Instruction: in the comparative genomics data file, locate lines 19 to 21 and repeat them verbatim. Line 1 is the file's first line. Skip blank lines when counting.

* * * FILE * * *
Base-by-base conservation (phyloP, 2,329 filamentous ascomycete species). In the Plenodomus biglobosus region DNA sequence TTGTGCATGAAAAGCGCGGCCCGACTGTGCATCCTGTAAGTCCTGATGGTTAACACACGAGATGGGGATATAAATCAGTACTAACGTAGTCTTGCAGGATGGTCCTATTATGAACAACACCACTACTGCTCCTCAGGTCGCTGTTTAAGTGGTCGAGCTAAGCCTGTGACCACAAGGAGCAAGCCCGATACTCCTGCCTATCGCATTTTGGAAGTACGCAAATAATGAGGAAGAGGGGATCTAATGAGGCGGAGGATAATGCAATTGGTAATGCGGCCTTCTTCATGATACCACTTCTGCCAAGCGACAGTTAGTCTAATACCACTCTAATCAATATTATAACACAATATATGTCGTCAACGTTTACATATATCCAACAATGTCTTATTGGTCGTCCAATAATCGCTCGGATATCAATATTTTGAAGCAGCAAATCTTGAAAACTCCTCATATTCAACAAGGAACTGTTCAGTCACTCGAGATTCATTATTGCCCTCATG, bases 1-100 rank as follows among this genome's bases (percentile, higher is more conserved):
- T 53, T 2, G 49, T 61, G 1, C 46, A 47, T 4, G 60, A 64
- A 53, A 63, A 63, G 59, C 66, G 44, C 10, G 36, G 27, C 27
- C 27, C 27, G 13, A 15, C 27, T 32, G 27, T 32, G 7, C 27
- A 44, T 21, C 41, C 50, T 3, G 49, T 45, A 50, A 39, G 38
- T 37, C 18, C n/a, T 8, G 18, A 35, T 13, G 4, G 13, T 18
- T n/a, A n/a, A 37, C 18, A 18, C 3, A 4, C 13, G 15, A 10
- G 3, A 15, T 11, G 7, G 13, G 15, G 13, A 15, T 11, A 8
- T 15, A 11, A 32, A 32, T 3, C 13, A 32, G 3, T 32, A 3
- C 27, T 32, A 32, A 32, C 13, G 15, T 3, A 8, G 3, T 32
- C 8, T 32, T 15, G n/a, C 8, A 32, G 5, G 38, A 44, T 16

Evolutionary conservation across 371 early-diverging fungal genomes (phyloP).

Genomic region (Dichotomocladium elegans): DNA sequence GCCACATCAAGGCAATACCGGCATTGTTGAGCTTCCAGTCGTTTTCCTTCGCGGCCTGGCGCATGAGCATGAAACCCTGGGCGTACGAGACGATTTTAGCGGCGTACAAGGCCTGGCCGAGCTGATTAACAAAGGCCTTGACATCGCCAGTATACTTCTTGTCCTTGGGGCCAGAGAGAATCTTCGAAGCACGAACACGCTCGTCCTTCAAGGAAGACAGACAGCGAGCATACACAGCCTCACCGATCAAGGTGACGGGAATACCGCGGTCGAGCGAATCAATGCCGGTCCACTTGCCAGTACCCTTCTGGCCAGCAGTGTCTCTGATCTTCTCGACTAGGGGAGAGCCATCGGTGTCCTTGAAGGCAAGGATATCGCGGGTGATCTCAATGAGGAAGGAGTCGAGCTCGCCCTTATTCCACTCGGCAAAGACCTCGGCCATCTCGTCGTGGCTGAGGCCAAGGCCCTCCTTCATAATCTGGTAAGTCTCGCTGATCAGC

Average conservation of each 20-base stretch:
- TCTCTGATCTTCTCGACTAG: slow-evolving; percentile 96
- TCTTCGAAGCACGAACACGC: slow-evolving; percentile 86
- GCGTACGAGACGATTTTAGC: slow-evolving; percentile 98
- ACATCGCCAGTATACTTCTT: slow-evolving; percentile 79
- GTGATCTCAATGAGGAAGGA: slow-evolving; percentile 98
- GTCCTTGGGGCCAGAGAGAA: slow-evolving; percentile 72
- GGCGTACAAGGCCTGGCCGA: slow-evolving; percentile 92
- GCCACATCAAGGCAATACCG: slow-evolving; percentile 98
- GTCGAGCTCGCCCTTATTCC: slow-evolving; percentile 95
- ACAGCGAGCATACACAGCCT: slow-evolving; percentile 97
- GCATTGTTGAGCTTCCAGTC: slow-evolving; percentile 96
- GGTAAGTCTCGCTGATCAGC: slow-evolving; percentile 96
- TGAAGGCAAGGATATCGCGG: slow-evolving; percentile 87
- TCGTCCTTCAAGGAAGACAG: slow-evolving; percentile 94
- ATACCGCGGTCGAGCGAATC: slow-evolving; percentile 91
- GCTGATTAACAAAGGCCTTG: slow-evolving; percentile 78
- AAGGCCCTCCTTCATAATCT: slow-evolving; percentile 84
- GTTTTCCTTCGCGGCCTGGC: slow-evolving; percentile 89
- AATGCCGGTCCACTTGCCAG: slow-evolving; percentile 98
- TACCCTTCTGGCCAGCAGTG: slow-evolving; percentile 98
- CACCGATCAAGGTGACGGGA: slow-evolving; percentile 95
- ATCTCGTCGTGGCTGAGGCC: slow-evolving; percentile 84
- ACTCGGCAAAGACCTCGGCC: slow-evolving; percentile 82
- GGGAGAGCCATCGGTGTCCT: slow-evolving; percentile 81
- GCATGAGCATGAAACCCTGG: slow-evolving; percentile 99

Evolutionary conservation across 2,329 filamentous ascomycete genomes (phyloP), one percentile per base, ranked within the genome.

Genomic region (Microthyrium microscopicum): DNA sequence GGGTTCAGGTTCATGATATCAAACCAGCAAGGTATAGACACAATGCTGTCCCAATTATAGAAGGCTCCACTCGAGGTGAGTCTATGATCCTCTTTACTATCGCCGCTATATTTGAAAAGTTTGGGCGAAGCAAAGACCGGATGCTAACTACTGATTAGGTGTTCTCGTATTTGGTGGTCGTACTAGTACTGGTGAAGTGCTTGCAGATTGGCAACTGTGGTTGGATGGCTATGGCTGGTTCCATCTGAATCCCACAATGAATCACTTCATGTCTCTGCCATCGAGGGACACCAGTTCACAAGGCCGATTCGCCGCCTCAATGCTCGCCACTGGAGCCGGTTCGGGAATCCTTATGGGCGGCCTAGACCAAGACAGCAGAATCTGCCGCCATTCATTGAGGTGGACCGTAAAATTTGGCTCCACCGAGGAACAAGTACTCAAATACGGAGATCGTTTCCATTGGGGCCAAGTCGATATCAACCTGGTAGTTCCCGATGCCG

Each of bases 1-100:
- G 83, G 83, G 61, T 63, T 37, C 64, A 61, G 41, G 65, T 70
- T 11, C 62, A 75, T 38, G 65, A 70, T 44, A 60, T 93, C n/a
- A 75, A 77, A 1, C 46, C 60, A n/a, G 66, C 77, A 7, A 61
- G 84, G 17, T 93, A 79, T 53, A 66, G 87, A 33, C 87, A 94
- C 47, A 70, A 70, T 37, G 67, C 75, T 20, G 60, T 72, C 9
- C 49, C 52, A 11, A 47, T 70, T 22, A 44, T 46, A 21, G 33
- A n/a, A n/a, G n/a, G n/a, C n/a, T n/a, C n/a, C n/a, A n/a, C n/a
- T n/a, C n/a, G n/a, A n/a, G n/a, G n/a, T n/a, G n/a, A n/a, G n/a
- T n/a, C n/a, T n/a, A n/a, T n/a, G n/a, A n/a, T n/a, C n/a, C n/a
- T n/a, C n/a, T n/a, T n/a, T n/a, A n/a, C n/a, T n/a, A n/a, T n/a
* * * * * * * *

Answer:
- GTGATCTCAATGAGGAAGGA: slow-evolving; percentile 98
- GTCCTTGGGGCCAGAGAGAA: slow-evolving; percentile 72
- GGCGTACAAGGCCTGGCCGA: slow-evolving; percentile 92